The study observed that 17 infants developed apnea and/or bradycardia after immunization. Of the 17, 12 infants experienced "brief, self-limiting" issues, while two were given supplemental oxygen. The study did not advocate against vaccinations.
However, the study is now based on out-of-date information because the DTwP vaccine is no longer used by many developed nations, including Australia and the United States. It has since been replaced by the DTap vaccine, which has fewer reported side effects.
The second study cited by the Instagram post was published in 2016 and examined reported side effects following immunizations with single-dose and combination vaccines in 13,926 premature infants with extremely low birth weights in neonatal intensive care units.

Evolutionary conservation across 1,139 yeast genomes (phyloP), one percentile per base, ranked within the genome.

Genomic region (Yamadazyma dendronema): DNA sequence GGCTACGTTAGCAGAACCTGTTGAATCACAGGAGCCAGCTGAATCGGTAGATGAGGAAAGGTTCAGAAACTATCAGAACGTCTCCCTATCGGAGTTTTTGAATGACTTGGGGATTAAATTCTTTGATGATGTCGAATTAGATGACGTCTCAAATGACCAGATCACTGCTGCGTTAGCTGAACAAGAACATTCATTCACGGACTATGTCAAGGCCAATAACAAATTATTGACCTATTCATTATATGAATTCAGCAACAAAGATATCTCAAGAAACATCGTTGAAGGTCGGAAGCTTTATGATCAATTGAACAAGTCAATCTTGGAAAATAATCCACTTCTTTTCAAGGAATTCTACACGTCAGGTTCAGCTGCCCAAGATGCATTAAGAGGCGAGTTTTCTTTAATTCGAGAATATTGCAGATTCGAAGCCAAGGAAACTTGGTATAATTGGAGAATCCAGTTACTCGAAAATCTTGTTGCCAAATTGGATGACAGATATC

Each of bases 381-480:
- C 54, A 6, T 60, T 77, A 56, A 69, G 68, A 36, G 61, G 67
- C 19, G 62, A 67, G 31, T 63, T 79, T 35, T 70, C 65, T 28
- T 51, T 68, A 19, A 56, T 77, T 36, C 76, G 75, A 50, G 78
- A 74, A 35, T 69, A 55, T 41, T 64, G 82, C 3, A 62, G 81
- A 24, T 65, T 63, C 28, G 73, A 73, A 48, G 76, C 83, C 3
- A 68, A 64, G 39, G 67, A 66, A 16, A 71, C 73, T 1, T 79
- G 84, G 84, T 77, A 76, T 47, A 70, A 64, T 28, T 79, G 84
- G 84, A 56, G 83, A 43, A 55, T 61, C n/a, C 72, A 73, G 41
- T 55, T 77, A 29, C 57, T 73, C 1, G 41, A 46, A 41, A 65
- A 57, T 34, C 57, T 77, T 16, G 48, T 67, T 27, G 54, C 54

The study found that the babies experienced an increase in severe side effects following vaccinations, such as breathing issues requiring extra respiratory support like intubation or a ventilator.
The need for respiratory support jumped from 6.6 per 1,000 patient days before vaccination to 14 per 1,000 patient days afterwards. Patient days measures the amount of time someone remains hospitalized.
But the study did not recommend against vaccinations. Conversely, it concluded that delaying vaccines for underweight infants could prove dangerous.
"Immunization delay burdens an already fragile patient population with the increased morbidity and mortality of vaccine-preventable diseases through the first year of life," it said.
The third study cited was published in 2011 and also looked at infant birth weight and how it might relate to side effects from vaccinations. It primarily examined emergency room visits and hospital admissions that occurred following vaccinations.